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Allergic Rhinitis

Rhinitis edit refers to inflammation of the nasal passages. This inflammation can cause a variety of annoying symptoms, including sneezing, itching, nasal congestion, runny nose, and post-nasal drip (the sensation that mucus is draining from the sinuses down the back of the throat). Brief episodes of rhinitis are usually caused by respiratory tract infections with viruses (eg, the common cold). Chronic rhinitis is usually caused by allergies, but it can also occur from overuse of certain drugs, some medical conditions, and other unidentifiable factors. For many people, rhinitis is a lifelong condition that waxes and wanes over time. Fortunately, the symptoms of rhinitis can usually be controlled with a combination of environmental measures, medications, and immunotherapy

edit Allergic rhinitis is caused by a nasal reaction to small airborne particles called allergens (substances that provoke an allergic reaction). In some people, these particles also cause reactions in the lungs (asthma) and eyes (allergic conjunctivitis). The allergic reaction is characterized by activation of two types of inflammatory cells, called mast cells and basophils. These cells produce inflammatory substances, such as histamine, which cause fluid to build up in the nasal tissues (congestion), itching, sneezing, and runny nose. Over several hours, these substances activate other inflammatory cells that can cause persistent symptoms. Seasonal versus perennial allergic rhinitis — Allergic rhinitis can be seasonal (occurring during specific seasons) or perennial (occurring year round). The allergens that most commonly cause seasonal allergic rhinitis include pollens from trees, grasses, and weeds, as well as spores from fungi and molds (figure 1). The allergens that most commonly cause perennial allergic rhinitis are dust mites, cockroaches, animal dander, and fungi or molds. Perennial allergic rhinitis tends to be more difficult to treat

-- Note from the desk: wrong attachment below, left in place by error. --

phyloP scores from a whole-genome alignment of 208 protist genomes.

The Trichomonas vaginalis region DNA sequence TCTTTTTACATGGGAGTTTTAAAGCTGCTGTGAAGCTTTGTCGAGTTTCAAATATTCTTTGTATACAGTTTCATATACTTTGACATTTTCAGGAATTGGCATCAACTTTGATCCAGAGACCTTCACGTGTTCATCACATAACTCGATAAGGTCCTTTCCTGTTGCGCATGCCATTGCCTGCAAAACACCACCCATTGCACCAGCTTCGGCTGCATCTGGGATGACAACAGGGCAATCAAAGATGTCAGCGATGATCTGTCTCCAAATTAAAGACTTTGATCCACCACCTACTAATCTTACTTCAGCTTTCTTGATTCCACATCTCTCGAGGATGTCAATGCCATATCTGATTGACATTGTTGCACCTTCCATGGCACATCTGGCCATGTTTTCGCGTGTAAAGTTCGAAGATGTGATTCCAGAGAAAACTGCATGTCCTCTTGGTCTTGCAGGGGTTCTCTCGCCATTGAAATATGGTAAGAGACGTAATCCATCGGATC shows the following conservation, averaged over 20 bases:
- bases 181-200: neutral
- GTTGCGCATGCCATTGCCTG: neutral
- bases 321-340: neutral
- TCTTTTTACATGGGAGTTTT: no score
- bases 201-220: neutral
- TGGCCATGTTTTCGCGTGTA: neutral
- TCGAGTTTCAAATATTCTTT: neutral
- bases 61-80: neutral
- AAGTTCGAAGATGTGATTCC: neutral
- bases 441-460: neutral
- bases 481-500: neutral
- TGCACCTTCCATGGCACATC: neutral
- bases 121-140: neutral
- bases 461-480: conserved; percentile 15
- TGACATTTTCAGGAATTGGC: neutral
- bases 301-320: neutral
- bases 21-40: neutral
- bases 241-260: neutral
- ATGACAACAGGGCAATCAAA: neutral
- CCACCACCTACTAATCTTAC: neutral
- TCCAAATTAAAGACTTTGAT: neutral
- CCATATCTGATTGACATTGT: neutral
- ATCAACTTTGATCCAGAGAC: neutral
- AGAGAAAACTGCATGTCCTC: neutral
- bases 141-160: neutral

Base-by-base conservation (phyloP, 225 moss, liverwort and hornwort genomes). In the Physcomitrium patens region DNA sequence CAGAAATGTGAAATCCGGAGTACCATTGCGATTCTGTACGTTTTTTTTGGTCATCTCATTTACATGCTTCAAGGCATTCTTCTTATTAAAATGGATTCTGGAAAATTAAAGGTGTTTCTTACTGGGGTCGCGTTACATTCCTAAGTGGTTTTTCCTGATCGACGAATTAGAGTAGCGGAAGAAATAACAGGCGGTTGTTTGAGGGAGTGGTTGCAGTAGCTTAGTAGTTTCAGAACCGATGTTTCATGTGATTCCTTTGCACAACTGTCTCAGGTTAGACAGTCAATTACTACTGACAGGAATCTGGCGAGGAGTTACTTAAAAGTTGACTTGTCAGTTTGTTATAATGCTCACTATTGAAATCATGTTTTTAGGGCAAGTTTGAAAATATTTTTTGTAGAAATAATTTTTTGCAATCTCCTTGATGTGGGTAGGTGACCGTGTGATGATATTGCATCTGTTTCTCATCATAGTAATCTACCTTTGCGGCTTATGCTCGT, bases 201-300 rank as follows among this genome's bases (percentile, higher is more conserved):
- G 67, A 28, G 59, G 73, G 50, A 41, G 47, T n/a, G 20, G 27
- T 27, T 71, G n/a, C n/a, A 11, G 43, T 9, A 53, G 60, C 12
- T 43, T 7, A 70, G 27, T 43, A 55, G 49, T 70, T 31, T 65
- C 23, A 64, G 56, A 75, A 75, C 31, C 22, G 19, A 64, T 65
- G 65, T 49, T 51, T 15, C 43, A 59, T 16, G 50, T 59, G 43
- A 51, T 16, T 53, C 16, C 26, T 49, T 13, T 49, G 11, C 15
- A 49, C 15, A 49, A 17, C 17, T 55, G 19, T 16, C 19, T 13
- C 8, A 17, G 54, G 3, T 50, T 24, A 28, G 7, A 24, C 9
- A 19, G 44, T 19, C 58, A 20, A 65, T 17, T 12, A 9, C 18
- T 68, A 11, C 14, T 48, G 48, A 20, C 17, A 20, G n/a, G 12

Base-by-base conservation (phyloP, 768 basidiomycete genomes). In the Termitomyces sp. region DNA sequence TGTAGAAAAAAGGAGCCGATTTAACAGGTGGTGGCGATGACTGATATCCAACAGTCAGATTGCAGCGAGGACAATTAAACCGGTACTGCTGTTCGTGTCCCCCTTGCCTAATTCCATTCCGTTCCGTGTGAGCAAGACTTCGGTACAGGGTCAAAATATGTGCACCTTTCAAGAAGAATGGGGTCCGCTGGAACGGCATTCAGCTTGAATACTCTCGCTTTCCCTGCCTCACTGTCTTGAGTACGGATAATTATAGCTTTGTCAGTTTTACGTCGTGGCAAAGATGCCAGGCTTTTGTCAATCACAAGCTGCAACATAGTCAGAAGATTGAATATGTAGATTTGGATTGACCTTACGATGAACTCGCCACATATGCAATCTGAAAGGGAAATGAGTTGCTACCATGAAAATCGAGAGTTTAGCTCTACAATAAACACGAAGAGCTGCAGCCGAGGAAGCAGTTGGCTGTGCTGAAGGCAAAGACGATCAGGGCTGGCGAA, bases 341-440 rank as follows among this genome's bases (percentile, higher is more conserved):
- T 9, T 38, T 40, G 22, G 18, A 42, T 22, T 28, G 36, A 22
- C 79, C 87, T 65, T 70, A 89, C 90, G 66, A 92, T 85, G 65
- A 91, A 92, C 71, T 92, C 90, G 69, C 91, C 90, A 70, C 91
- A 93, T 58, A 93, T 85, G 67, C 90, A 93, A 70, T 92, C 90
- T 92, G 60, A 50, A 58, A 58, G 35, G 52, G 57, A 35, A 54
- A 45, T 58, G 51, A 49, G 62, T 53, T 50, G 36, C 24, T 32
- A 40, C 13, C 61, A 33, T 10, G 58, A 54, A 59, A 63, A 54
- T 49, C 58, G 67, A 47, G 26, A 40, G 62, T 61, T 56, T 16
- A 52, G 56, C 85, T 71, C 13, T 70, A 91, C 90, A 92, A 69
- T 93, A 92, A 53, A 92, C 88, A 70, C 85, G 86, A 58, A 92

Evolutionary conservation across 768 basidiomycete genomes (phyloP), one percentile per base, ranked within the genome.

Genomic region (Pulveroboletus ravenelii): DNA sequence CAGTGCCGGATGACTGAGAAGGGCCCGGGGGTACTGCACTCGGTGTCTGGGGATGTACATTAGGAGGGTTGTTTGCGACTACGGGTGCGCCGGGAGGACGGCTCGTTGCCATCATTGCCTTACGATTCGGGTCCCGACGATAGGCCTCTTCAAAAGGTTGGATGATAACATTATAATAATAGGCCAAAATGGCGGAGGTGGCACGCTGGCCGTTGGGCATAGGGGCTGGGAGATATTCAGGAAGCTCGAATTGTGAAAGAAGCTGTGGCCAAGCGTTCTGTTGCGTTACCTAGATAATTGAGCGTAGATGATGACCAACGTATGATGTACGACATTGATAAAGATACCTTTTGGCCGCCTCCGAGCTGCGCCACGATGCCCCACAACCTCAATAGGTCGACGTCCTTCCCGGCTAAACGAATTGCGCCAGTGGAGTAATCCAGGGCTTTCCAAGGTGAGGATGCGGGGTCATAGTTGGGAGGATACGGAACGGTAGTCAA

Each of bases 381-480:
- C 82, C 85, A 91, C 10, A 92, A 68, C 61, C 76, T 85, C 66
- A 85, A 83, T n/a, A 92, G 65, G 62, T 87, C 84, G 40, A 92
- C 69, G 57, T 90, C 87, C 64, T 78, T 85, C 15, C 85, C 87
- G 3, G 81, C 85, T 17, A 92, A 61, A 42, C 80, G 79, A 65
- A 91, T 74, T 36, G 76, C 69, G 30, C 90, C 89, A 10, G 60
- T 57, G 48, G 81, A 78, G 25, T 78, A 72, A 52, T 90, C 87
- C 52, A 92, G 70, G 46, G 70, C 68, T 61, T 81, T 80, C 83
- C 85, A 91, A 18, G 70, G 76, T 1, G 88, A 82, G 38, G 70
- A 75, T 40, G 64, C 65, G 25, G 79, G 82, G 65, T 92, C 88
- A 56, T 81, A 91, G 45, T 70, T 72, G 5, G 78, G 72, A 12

edit Nose: watery nasal discharge, blocked nasal passages, sneezing, nasal itching, post-nasal drip, loss of taste, facial pressure or pain. Eyes: itchy, red eyes, feeling of grittiness in the eyes, swelling and blueness of the skin below the eyes (called allergic shiners) (see "Patient information: Allergic conjunctivitis (Beyond the Basics)"). Throat and ears: sore throat, hoarse voice, congestion or popping of the ears, itching of the throat or ears. Sleep: mouth breathing, frequent awakening, daytime fatigue, difficulty performing work

edit The diagnosis of allergic rhinitis is based upon a physical examination and the symptoms described above. Medical tests can confirm the diagnosis and identify the offending allergens.

edit The treatment of allergic rhinitis includes reducing exposure to allergens and other triggers, in combination with medication therapy. In most people, these measures effectively control the symptoms. Nasal irrigation and saline sprays, Nasal glucocorticoids, Antihistamines,Decongestants, Cromolyn sodium, Allergy shots.

edit Identify allergens and other triggers and avoid them.

edit The following organizations also provide reliable health information. National Library of Medicine (www.nlm.nih.gov/medlineplus/healthtopics.html) Allergy, Asthma, and Immunology Online (www.acaai.org/public/advice/rhin.htm) American Academy of Allergy, Asthma, and Immunology (www.aaaai.org/patients/publicedmat/tips/rhinitis.stm)
1. Dykewicz MS, Fineman S, Skoner DP, et al. Diagnosis and management of rhinitis: complete guidelines of the Joint Task Force on Practice Parameters in Allergy, Asthma and Immunology. American Academy of Allergy, Asthma, and Immunology. Ann Allergy Asthma Immunol 1998; 81:478.
2. van Cauwenberge P, Bachert C, Passalacqua G, et al. Consensus statement on the treatment of allergic rhinitis. European Academy of Allergology and Clinical Immunology. Allergy 2000; 55:116.
3. Bousquet J, Van Cauwenberge P, Khaltaev N, et al. Allergic rhinitis and its impact on asthma. J Allergy Clin Immunol 2001; 108:S147.